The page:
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Mamaloshen - Mandy Patinkin

5.0 out of 5 stars 2 customer reviews

Price: £26.85
Only 1 left in stock.
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£26.85 Only 1 left in stock. Dispatched from and sold by FastMedia "Ships From USA".

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Product details

  • Audio CD (23 Dec. 1999)
  • Number of Discs: 1
  • Label: Nonesuch
  • ASIN: B000005J4T
  • Other Editions: Audio Cassette
  • Average Customer Review: 5.0 out of 5 stars  See all reviews (2 customer reviews)
  • Amazon Bestsellers Rank: 305,982 in Music (See Top 100 in Music)

Track Listings

Disc: 1

  1. Belz...Remembering A Little Town Called Belz
  2. Hey, Tsigelekh...A Shepherd Tells Of His Lost Love
  3. Rabbi Elimeylekh...A Rabbi Get Drunk, Makes Music, And Celebrates Life
  4. Raisins And Almonds...A Mother Cradles Her Child, Wishing Him Everything
  5. Papirosin...A Boy Sells Cigarettes To Survive The War
  6. Ten Kopeks...A Guy Want Ten Pennies To Romance His Girl/Supercalifragilisticexpialidocious/...
  7. Maria...Mayn Mirl
  8. Yome, Yome...A Mother Asks Her Daughter, What Do You Want?
  9. Paper Is White...To The Most Wonderful Girl In The World
  10. Song Of The Titanic...Doomed Lovers, Refusing To Separate, Ask God Why?
  11. Motl The Operator...A Tailor Working In A Sweatshop To Support His Family Is Killed In A Union...
  12. Under Your White Stars...A Holocaust Song
  13. American Tune...Our Journey To America
  14. Take Me Out To The Ball Game/God Bless America
  15. Der Alter Tzigayner...The Old Gypsy Fiddler Plays An Unforgettable Tune: White Christmas
  16. Oyfn Pripetshik...Children Learn Their ABC's

Product Description

NON 755979459; NONESUCH - Stati Uniti;

Customer Reviews

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Top Customer Reviews

Format: Audio CD Verified Purchase
we heard Mandy Patinkin sing some many years ago; he had a wonderful voice. We have followed his acting career ever since. I came across this CD whilst looking at a biography. We love it; it is warm, endearing & evocative
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Format: Audio CD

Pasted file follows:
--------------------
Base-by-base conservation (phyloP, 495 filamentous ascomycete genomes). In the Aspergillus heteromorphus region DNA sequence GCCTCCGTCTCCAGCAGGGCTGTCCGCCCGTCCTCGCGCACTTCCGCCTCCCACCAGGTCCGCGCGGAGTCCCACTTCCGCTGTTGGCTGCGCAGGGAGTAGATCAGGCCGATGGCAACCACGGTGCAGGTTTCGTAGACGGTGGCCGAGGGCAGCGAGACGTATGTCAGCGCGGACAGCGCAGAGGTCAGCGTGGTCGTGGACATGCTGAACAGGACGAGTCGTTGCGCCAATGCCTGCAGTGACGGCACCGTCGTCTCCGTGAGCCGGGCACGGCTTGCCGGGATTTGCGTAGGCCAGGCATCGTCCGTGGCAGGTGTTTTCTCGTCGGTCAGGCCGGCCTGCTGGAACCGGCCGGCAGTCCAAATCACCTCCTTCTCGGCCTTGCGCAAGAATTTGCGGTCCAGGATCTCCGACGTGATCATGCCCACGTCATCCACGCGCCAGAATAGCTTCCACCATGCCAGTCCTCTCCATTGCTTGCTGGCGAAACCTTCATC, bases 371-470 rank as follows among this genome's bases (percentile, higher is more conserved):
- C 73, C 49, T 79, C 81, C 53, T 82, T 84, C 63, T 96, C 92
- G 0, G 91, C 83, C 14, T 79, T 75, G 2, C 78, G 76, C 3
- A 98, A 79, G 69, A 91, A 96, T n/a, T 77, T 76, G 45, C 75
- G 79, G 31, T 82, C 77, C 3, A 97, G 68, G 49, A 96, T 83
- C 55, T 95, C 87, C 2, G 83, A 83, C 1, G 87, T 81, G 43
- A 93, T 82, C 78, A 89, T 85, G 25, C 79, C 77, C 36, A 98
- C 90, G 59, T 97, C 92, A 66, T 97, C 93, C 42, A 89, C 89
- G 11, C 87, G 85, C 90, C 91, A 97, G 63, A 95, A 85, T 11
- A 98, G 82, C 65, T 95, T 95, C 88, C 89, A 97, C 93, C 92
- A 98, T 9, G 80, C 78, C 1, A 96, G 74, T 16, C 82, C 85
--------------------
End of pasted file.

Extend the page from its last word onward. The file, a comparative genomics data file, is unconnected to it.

Patinkin's unusual voice is a delight. Listen to the music rather than the words, and to the voice. You can hear European traditional music load and clear as well as modern American.

I bought the CD to broaden my taste in music way back in 1999 I still love to listen to it even after all this time. I do have other albums by the artist but this is by far the best.
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Most Helpful Customer Reviews on Amazon.com (beta)

Amazon.com: HASH(0x9c58d27c) out of 5 stars 25 reviews
28 of 31 people found the following review helpful
HASH(0x9d0b3ccc) out of 5 stars Mandy Patinkin has SOUL 17 April 1999
By A Customer - Published on Amazon.com
Format: Audio CD
When I first heard about this CD, I wondered what I would make of it. I know no Yiddish, but I love Mandy's voice. I immediately realized it doesn't take knowledge of the language to understand the meaning of any of the songs. With a word or phrase in English, one can feel the emotion, the pain or pleasure of the story, just by relaxing into the soulfulness of Patinkin's glorious voice. Clearly, the ideas of culture and identity matter to him passionately, and that feeling is easily conveyed to any listener regardless of ethnic or religious background. I defy you to listen to "Motl the Operator" and not be moved. I would give this CD a 6 if I could...really a ten. It's the soul, folks.
22 of 24 people found the following review helpful
HASH(0x9ce17984) out of 5 stars Every Goy's Guide to Mamaloshen 18 Nov. 1998
By kahuna@cascade.org - Published on Amazon.com
Format: Audio CD
I love Yiddish words, though I did not grow up listening to the language, and never heard any Yiddish songs. My limited Yiddish came from my Unitarian father's useage, e.g., my sister was called "Yenta-Kvetch." Thus, I appreciated the booklet with each song in Yiddish and English.
I've been a loyal fan of Mandy Patinkin's singing since his first recording, "Dress Casual." I love to surprise people who only know him from "Chicago Hope" or "The Princess Bride" by playing Mandy's version of "Over the Rainbow" from his 1989 CD, "Mandy Patinkin."